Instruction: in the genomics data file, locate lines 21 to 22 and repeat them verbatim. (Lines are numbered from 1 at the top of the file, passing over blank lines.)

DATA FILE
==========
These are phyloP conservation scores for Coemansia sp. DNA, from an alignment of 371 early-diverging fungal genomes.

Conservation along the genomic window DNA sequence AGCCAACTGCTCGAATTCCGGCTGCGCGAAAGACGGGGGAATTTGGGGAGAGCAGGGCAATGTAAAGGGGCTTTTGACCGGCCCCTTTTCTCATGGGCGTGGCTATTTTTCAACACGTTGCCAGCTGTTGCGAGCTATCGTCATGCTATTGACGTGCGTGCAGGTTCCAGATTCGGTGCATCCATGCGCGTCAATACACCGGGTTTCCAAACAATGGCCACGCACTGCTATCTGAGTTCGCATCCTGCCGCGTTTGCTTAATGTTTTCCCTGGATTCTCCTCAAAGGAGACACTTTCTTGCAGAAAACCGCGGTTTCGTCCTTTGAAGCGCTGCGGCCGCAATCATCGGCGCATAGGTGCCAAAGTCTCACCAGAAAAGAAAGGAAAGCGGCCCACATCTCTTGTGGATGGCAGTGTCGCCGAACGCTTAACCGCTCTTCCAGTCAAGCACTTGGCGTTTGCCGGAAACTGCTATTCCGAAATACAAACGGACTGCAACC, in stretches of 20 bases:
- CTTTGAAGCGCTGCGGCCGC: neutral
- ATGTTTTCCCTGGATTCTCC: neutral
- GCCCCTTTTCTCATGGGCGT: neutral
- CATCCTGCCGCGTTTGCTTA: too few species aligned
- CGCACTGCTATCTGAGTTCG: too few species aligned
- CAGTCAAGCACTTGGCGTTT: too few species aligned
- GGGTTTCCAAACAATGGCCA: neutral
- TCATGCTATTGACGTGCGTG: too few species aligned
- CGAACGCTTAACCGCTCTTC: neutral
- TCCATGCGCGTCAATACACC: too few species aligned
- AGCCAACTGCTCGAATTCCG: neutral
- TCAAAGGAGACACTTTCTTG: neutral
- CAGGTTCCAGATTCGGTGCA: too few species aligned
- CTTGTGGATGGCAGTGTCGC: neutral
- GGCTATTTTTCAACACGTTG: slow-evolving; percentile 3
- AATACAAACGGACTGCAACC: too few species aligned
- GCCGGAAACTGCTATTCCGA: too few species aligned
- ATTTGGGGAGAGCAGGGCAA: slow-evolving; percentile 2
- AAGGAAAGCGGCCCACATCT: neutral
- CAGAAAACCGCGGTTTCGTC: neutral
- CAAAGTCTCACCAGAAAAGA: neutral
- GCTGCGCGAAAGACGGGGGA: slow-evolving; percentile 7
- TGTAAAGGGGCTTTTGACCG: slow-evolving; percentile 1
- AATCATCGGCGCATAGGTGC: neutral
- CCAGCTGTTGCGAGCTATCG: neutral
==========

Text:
- AAGGAAAGCGGCCCACATCT: neutral
- CAGAAAACCGCGGTTTCGTC: neutral